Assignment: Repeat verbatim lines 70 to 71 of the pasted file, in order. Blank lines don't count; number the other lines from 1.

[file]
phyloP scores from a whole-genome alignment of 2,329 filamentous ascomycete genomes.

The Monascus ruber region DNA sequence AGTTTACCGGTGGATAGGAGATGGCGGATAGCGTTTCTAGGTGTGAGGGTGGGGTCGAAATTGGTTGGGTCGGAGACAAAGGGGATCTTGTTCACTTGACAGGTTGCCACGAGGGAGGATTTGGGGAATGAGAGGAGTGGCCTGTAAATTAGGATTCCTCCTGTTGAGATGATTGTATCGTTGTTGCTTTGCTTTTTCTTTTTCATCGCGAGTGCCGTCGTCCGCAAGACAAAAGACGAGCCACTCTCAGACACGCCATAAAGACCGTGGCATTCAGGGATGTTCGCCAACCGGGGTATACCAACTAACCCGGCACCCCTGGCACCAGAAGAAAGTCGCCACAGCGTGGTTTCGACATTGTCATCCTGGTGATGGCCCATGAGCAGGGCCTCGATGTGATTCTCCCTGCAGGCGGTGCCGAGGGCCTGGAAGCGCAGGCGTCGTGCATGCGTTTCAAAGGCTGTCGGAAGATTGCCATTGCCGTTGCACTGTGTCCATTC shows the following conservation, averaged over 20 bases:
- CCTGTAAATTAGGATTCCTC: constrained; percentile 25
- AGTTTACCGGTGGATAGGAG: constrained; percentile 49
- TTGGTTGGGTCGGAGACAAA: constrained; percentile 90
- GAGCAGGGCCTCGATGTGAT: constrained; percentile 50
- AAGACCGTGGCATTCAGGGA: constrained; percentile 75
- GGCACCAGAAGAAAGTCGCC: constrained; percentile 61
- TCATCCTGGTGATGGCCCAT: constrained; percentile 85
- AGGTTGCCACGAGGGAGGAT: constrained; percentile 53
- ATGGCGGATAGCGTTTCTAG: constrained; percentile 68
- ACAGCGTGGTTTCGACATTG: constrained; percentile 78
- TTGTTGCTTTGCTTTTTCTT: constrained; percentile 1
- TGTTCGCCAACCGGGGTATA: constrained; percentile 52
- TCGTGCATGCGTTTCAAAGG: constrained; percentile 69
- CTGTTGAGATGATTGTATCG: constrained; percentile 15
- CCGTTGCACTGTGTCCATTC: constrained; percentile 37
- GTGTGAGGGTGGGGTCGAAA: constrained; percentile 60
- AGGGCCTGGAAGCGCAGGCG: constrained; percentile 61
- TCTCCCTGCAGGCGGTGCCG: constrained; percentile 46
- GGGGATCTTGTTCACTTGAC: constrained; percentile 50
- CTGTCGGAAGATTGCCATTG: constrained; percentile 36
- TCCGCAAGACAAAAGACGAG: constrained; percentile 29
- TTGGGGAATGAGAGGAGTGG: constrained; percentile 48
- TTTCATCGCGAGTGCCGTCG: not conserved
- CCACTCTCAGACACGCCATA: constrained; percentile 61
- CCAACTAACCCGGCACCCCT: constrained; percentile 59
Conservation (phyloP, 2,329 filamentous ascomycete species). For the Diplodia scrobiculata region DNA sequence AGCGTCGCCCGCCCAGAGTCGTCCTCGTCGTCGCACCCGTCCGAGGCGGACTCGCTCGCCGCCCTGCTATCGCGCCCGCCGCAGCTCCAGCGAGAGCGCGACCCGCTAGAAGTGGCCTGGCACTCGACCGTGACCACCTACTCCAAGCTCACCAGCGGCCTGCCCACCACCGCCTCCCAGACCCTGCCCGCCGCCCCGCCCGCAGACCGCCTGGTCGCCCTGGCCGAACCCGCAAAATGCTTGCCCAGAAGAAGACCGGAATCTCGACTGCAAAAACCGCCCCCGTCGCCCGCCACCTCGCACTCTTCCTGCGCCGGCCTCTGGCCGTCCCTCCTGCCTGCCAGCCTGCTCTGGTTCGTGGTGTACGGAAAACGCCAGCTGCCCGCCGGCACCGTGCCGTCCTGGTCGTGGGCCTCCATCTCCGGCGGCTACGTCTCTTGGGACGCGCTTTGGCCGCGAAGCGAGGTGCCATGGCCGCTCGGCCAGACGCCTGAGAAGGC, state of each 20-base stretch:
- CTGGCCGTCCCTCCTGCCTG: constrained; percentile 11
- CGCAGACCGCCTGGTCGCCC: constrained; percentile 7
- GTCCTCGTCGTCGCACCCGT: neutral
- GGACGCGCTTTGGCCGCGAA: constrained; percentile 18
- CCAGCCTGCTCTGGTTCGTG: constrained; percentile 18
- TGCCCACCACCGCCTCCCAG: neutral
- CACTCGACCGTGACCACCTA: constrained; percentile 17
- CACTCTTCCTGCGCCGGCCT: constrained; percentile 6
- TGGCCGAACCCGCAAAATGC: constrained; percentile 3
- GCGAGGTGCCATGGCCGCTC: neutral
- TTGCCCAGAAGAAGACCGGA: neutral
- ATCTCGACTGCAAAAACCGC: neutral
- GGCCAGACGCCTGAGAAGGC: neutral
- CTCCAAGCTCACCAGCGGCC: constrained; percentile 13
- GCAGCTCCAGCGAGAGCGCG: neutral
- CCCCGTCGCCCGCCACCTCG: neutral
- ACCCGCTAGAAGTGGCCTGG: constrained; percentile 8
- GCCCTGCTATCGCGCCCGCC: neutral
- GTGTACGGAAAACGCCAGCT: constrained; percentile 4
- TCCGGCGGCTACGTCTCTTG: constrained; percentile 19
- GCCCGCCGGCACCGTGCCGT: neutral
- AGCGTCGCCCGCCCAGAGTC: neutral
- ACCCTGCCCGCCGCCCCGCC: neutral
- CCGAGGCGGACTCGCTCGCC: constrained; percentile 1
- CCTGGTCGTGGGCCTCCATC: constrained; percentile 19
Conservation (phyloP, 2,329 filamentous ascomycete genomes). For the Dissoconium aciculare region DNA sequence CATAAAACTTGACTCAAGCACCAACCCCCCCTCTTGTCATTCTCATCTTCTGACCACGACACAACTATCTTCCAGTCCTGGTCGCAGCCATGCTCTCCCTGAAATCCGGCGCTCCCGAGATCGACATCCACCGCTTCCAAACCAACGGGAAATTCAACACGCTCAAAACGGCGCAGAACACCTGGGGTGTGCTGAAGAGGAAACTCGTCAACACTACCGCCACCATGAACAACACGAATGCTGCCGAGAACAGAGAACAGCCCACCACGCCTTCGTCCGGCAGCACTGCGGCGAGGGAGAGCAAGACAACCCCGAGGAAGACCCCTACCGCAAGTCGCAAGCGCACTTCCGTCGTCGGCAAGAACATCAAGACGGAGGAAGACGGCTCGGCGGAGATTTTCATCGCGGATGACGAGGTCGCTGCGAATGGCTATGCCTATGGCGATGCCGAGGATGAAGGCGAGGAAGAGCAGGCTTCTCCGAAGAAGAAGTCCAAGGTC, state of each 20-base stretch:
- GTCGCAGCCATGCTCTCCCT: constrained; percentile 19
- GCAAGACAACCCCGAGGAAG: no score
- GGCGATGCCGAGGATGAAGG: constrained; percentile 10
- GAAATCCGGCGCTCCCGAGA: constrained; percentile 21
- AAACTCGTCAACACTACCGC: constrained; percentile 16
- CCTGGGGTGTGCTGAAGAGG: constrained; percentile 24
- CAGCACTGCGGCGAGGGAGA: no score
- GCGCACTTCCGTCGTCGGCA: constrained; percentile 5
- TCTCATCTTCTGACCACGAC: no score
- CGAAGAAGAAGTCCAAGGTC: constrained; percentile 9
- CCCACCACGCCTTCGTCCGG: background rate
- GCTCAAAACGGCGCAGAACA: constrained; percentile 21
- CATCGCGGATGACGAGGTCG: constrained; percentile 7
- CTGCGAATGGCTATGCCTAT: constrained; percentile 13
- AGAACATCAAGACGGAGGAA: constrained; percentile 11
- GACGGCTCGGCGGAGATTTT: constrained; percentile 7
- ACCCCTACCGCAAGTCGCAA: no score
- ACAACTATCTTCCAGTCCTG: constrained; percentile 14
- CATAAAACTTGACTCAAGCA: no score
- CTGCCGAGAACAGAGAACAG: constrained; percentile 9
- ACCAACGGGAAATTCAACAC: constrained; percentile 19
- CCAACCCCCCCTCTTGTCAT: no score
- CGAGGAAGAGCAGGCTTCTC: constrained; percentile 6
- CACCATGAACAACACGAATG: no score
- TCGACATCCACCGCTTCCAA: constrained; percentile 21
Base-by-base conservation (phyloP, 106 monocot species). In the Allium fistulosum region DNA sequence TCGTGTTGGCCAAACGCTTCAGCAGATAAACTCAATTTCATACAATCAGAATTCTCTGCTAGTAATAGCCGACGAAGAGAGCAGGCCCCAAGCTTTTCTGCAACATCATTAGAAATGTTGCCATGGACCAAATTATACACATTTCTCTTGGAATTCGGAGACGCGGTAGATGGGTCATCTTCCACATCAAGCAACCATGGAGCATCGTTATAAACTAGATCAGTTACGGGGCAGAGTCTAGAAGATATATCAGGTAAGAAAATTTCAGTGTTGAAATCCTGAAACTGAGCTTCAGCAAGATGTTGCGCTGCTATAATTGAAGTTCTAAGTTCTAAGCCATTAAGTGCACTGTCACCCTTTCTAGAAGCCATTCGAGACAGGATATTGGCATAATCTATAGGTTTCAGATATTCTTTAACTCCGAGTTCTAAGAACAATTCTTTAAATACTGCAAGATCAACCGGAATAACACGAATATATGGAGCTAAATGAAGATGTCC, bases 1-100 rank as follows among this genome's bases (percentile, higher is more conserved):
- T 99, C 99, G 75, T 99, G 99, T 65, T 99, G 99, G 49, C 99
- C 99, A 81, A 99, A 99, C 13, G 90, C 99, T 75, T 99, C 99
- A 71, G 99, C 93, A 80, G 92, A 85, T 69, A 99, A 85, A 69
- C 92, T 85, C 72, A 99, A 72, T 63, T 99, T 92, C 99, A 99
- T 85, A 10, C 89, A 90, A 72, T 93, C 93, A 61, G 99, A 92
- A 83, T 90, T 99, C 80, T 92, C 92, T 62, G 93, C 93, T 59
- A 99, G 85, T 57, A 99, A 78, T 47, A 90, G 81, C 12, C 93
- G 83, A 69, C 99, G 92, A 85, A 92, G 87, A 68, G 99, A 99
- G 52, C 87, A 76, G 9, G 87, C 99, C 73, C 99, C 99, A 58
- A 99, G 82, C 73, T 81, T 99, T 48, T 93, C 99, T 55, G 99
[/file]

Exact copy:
- GACGGCTCGGCGGAGATTTT: constrained; percentile 7
- ACCCCTACCGCAAGTCGCAA: no score